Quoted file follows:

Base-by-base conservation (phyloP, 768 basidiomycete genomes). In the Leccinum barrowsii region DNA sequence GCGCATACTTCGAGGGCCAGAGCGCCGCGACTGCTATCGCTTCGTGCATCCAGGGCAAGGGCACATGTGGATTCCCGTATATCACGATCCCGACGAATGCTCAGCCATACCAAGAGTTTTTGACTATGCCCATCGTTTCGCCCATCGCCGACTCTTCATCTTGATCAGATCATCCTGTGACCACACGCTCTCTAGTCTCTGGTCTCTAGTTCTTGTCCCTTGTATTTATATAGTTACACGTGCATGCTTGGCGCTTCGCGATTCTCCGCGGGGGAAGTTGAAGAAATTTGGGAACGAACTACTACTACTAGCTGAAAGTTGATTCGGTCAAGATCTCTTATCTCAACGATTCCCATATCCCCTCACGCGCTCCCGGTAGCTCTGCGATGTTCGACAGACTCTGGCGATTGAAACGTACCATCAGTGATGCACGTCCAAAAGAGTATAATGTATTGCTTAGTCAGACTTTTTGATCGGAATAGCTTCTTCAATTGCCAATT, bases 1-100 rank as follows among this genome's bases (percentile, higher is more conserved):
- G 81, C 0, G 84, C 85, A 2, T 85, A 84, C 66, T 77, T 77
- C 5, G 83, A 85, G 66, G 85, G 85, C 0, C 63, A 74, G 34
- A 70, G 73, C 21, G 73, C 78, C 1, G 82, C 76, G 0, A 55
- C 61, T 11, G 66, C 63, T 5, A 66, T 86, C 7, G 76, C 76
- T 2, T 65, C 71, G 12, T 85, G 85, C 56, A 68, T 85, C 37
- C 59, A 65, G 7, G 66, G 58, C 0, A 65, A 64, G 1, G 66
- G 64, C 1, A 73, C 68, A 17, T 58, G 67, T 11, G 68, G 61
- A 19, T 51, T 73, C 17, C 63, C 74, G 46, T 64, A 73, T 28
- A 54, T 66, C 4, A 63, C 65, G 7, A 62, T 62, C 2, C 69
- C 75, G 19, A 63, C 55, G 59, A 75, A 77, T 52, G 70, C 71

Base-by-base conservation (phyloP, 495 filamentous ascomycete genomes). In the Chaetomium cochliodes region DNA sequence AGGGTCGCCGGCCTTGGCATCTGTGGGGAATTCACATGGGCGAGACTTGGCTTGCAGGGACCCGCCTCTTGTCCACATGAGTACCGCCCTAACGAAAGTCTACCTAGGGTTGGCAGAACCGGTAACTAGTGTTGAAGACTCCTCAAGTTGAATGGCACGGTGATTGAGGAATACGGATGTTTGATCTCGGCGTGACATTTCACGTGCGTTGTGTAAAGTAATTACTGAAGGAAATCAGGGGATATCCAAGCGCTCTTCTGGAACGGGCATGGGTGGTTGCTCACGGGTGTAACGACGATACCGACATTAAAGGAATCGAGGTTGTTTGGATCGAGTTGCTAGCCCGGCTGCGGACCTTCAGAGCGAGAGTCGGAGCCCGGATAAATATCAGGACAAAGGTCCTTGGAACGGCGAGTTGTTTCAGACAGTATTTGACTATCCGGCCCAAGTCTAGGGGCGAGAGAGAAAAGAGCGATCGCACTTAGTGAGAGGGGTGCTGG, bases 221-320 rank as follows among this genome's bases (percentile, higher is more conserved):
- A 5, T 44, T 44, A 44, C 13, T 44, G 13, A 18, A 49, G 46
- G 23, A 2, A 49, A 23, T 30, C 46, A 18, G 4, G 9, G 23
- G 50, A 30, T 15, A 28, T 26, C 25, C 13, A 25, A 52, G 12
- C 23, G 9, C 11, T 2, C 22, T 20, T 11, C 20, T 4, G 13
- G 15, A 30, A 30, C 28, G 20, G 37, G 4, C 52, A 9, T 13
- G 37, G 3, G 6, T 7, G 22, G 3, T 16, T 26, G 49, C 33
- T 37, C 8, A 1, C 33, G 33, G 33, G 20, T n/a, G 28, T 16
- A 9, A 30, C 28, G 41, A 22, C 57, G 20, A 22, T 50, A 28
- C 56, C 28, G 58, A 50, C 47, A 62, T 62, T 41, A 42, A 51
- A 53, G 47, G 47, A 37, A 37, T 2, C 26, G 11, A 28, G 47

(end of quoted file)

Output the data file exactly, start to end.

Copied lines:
Base-by-base conservation (phyloP, 768 basidiomycete genomes). In the Leccinum barrowsii region DNA sequence GCGCATACTTCGAGGGCCAGAGCGCCGCGACTGCTATCGCTTCGTGCATCCAGGGCAAGGGCACATGTGGATTCCCGTATATCACGATCCCGACGAATGCTCAGCCATACCAAGAGTTTTTGACTATGCCCATCGTTTCGCCCATCGCCGACTCTTCATCTTGATCAGATCATCCTGTGACCACACGCTCTCTAGTCTCTGGTCTCTAGTTCTTGTCCCTTGTATTTATATAGTTACACGTGCATGCTTGGCGCTTCGCGATTCTCCGCGGGGGAAGTTGAAGAAATTTGGGAACGAACTACTACTACTAGCTGAAAGTTGATTCGGTCAAGATCTCTTATCTCAACGATTCCCATATCCCCTCACGCGCTCCCGGTAGCTCTGCGATGTTCGACAGACTCTGGCGATTGAAACGTACCATCAGTGATGCACGTCCAAAAGAGTATAATGTATTGCTTAGTCAGACTTTTTGATCGGAATAGCTTCTTCAATTGCCAATT, bases 1-100 rank as follows among this genome's bases (percentile, higher is more conserved):
- G 81, C 0, G 84, C 85, A 2, T 85, A 84, C 66, T 77, T 77
- C 5, G 83, A 85, G 66, G 85, G 85, C 0, C 63, A 74, G 34
- A 70, G 73, C 21, G 73, C 78, C 1, G 82, C 76, G 0, A 55
- C 61, T 11, G 66, C 63, T 5, A 66, T 86, C 7, G 76, C 76
- T 2, T 65, C 71, G 12, T 85, G 85, C 56, A 68, T 85, C 37
- C 59, A 65, G 7, G 66, G 58, C 0, A 65, A 64, G 1, G 66
- G 64, C 1, A 73, C 68, A 17, T 58, G 67, T 11, G 68, G 61
- A 19, T 51, T 73, C 17, C 63, C 74, G 46, T 64, A 73, T 28
- A 54, T 66, C 4, A 63, C 65, G 7, A 62, T 62, C 2, C 69
- C 75, G 19, A 63, C 55, G 59, A 75, A 77, T 52, G 70, C 71

Base-by-base conservation (phyloP, 495 filamentous ascomycete genomes). In the Chaetomium cochliodes region DNA sequence AGGGTCGCCGGCCTTGGCATCTGTGGGGAATTCACATGGGCGAGACTTGGCTTGCAGGGACCCGCCTCTTGTCCACATGAGTACCGCCCTAACGAAAGTCTACCTAGGGTTGGCAGAACCGGTAACTAGTGTTGAAGACTCCTCAAGTTGAATGGCACGGTGATTGAGGAATACGGATGTTTGATCTCGGCGTGACATTTCACGTGCGTTGTGTAAAGTAATTACTGAAGGAAATCAGGGGATATCCAAGCGCTCTTCTGGAACGGGCATGGGTGGTTGCTCACGGGTGTAACGACGATACCGACATTAAAGGAATCGAGGTTGTTTGGATCGAGTTGCTAGCCCGGCTGCGGACCTTCAGAGCGAGAGTCGGAGCCCGGATAAATATCAGGACAAAGGTCCTTGGAACGGCGAGTTGTTTCAGACAGTATTTGACTATCCGGCCCAAGTCTAGGGGCGAGAGAGAAAAGAGCGATCGCACTTAGTGAGAGGGGTGCTGG, bases 221-320 rank as follows among this genome's bases (percentile, higher is more conserved):
- A 5, T 44, T 44, A 44, C 13, T 44, G 13, A 18, A 49, G 46
- G 23, A 2, A 49, A 23, T 30, C 46, A 18, G 4, G 9, G 23
- G 50, A 30, T 15, A 28, T 26, C 25, C 13, A 25, A 52, G 12
- C 23, G 9, C 11, T 2, C 22, T 20, T 11, C 20, T 4, G 13
- G 15, A 30, A 30, C 28, G 20, G 37, G 4, C 52, A 9, T 13
- G 37, G 3, G 6, T 7, G 22, G 3, T 16, T 26, G 49, C 33
- T 37, C 8, A 1, C 33, G 33, G 33, G 20, T n/a, G 28, T 16
- A 9, A 30, C 28, G 41, A 22, C 57, G 20, A 22, T 50, A 28
- C 56, C 28, G 58, A 50, C 47, A 62, T 62, T 41, A 42, A 51
- A 53, G 47, G 47, A 37, A 37, T 2, C 26, G 11, A 28, G 47